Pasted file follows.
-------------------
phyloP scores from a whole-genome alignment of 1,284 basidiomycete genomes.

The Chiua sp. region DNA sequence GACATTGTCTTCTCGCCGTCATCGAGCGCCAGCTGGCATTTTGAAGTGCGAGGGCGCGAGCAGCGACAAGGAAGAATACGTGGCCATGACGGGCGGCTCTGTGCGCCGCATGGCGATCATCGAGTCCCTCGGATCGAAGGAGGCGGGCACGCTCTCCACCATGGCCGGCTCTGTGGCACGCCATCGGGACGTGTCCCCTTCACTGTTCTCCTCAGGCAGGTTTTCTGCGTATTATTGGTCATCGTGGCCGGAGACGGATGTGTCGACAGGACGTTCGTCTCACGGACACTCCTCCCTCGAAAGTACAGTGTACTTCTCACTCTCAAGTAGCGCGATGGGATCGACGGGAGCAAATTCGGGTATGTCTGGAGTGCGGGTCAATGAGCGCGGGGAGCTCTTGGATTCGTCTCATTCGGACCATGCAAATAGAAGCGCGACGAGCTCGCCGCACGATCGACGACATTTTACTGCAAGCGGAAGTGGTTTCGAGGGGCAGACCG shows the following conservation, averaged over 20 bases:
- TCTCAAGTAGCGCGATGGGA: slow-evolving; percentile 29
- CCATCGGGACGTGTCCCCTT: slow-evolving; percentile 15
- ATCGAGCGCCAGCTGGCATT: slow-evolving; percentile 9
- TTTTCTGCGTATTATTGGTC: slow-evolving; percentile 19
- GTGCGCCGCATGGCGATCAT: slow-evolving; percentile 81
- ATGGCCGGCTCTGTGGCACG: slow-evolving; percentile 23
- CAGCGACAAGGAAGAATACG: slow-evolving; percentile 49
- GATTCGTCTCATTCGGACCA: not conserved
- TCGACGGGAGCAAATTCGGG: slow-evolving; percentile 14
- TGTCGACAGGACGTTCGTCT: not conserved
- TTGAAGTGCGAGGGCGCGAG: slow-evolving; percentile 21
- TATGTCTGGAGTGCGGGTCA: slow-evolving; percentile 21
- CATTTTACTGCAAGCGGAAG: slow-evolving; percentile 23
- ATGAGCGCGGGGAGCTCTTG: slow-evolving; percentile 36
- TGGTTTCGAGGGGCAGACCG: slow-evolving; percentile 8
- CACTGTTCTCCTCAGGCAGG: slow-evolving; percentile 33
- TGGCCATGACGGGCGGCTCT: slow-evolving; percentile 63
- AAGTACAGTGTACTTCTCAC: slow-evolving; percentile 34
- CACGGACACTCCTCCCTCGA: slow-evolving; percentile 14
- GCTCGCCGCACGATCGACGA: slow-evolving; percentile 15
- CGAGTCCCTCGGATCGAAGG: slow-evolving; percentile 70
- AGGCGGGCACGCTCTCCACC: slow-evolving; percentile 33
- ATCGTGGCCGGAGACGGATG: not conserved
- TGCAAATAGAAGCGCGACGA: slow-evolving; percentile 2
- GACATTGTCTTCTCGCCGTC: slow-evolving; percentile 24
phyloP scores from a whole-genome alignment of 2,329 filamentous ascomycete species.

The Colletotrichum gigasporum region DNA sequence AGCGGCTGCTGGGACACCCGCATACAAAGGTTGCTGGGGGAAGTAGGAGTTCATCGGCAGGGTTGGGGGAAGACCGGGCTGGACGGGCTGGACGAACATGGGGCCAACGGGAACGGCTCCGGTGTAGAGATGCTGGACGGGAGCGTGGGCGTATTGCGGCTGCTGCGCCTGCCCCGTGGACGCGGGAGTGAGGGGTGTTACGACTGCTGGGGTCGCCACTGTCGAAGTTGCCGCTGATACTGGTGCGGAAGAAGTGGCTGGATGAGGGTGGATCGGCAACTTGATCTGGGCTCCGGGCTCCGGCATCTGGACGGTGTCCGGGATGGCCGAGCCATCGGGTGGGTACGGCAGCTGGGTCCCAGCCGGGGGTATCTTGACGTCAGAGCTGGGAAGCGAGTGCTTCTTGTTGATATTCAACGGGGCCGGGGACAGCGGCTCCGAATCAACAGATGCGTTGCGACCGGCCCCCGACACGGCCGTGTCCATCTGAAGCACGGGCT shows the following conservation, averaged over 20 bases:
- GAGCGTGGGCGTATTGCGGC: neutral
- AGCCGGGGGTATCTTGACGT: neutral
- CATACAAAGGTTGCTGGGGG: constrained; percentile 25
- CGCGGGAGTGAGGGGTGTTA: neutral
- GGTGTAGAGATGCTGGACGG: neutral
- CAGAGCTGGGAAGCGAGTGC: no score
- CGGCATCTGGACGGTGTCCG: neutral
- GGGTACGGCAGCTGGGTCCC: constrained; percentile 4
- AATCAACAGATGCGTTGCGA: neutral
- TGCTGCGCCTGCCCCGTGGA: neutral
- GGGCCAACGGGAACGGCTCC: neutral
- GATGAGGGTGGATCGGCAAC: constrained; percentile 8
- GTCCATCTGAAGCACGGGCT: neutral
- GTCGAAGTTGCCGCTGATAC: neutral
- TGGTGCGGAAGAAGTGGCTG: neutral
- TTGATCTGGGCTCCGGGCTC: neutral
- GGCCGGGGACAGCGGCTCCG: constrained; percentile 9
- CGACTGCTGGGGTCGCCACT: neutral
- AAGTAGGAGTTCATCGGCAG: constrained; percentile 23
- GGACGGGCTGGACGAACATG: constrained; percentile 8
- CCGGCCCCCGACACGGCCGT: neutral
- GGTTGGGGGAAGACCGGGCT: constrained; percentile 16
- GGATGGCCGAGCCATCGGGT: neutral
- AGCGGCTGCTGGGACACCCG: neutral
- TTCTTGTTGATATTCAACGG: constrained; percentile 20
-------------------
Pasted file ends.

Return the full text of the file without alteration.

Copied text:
phyloP scores from a whole-genome alignment of 1,284 basidiomycete genomes.

The Chiua sp. region DNA sequence GACATTGTCTTCTCGCCGTCATCGAGCGCCAGCTGGCATTTTGAAGTGCGAGGGCGCGAGCAGCGACAAGGAAGAATACGTGGCCATGACGGGCGGCTCTGTGCGCCGCATGGCGATCATCGAGTCCCTCGGATCGAAGGAGGCGGGCACGCTCTCCACCATGGCCGGCTCTGTGGCACGCCATCGGGACGTGTCCCCTTCACTGTTCTCCTCAGGCAGGTTTTCTGCGTATTATTGGTCATCGTGGCCGGAGACGGATGTGTCGACAGGACGTTCGTCTCACGGACACTCCTCCCTCGAAAGTACAGTGTACTTCTCACTCTCAAGTAGCGCGATGGGATCGACGGGAGCAAATTCGGGTATGTCTGGAGTGCGGGTCAATGAGCGCGGGGAGCTCTTGGATTCGTCTCATTCGGACCATGCAAATAGAAGCGCGACGAGCTCGCCGCACGATCGACGACATTTTACTGCAAGCGGAAGTGGTTTCGAGGGGCAGACCG shows the following conservation, averaged over 20 bases:
- TCTCAAGTAGCGCGATGGGA: slow-evolving; percentile 29
- CCATCGGGACGTGTCCCCTT: slow-evolving; percentile 15
- ATCGAGCGCCAGCTGGCATT: slow-evolving; percentile 9
- TTTTCTGCGTATTATTGGTC: slow-evolving; percentile 19
- GTGCGCCGCATGGCGATCAT: slow-evolving; percentile 81
- ATGGCCGGCTCTGTGGCACG: slow-evolving; percentile 23
- CAGCGACAAGGAAGAATACG: slow-evolving; percentile 49
- GATTCGTCTCATTCGGACCA: not conserved
- TCGACGGGAGCAAATTCGGG: slow-evolving; percentile 14
- TGTCGACAGGACGTTCGTCT: not conserved
- TTGAAGTGCGAGGGCGCGAG: slow-evolving; percentile 21
- TATGTCTGGAGTGCGGGTCA: slow-evolving; percentile 21
- CATTTTACTGCAAGCGGAAG: slow-evolving; percentile 23
- ATGAGCGCGGGGAGCTCTTG: slow-evolving; percentile 36
- TGGTTTCGAGGGGCAGACCG: slow-evolving; percentile 8
- CACTGTTCTCCTCAGGCAGG: slow-evolving; percentile 33
- TGGCCATGACGGGCGGCTCT: slow-evolving; percentile 63
- AAGTACAGTGTACTTCTCAC: slow-evolving; percentile 34
- CACGGACACTCCTCCCTCGA: slow-evolving; percentile 14
- GCTCGCCGCACGATCGACGA: slow-evolving; percentile 15
- CGAGTCCCTCGGATCGAAGG: slow-evolving; percentile 70
- AGGCGGGCACGCTCTCCACC: slow-evolving; percentile 33
- ATCGTGGCCGGAGACGGATG: not conserved
- TGCAAATAGAAGCGCGACGA: slow-evolving; percentile 2
- GACATTGTCTTCTCGCCGTC: slow-evolving; percentile 24
phyloP scores from a whole-genome alignment of 2,329 filamentous ascomycete species.

The Colletotrichum gigasporum region DNA sequence AGCGGCTGCTGGGACACCCGCATACAAAGGTTGCTGGGGGAAGTAGGAGTTCATCGGCAGGGTTGGGGGAAGACCGGGCTGGACGGGCTGGACGAACATGGGGCCAACGGGAACGGCTCCGGTGTAGAGATGCTGGACGGGAGCGTGGGCGTATTGCGGCTGCTGCGCCTGCCCCGTGGACGCGGGAGTGAGGGGTGTTACGACTGCTGGGGTCGCCACTGTCGAAGTTGCCGCTGATACTGGTGCGGAAGAAGTGGCTGGATGAGGGTGGATCGGCAACTTGATCTGGGCTCCGGGCTCCGGCATCTGGACGGTGTCCGGGATGGCCGAGCCATCGGGTGGGTACGGCAGCTGGGTCCCAGCCGGGGGTATCTTGACGTCAGAGCTGGGAAGCGAGTGCTTCTTGTTGATATTCAACGGGGCCGGGGACAGCGGCTCCGAATCAACAGATGCGTTGCGACCGGCCCCCGACACGGCCGTGTCCATCTGAAGCACGGGCT shows the following conservation, averaged over 20 bases:
- GAGCGTGGGCGTATTGCGGC: neutral
- AGCCGGGGGTATCTTGACGT: neutral
- CATACAAAGGTTGCTGGGGG: constrained; percentile 25
- CGCGGGAGTGAGGGGTGTTA: neutral
- GGTGTAGAGATGCTGGACGG: neutral
- CAGAGCTGGGAAGCGAGTGC: no score
- CGGCATCTGGACGGTGTCCG: neutral
- GGGTACGGCAGCTGGGTCCC: constrained; percentile 4
- AATCAACAGATGCGTTGCGA: neutral
- TGCTGCGCCTGCCCCGTGGA: neutral
- GGGCCAACGGGAACGGCTCC: neutral
- GATGAGGGTGGATCGGCAAC: constrained; percentile 8
- GTCCATCTGAAGCACGGGCT: neutral
- GTCGAAGTTGCCGCTGATAC: neutral
- TGGTGCGGAAGAAGTGGCTG: neutral
- TTGATCTGGGCTCCGGGCTC: neutral
- GGCCGGGGACAGCGGCTCCG: constrained; percentile 9
- CGACTGCTGGGGTCGCCACT: neutral
- AAGTAGGAGTTCATCGGCAG: constrained; percentile 23
- GGACGGGCTGGACGAACATG: constrained; percentile 8
- CCGGCCCCCGACACGGCCGT: neutral
- GGTTGGGGGAAGACCGGGCT: constrained; percentile 16
- GGATGGCCGAGCCATCGGGT: neutral
- AGCGGCTGCTGGGACACCCG: neutral
- TTCTTGTTGATATTCAACGG: constrained; percentile 20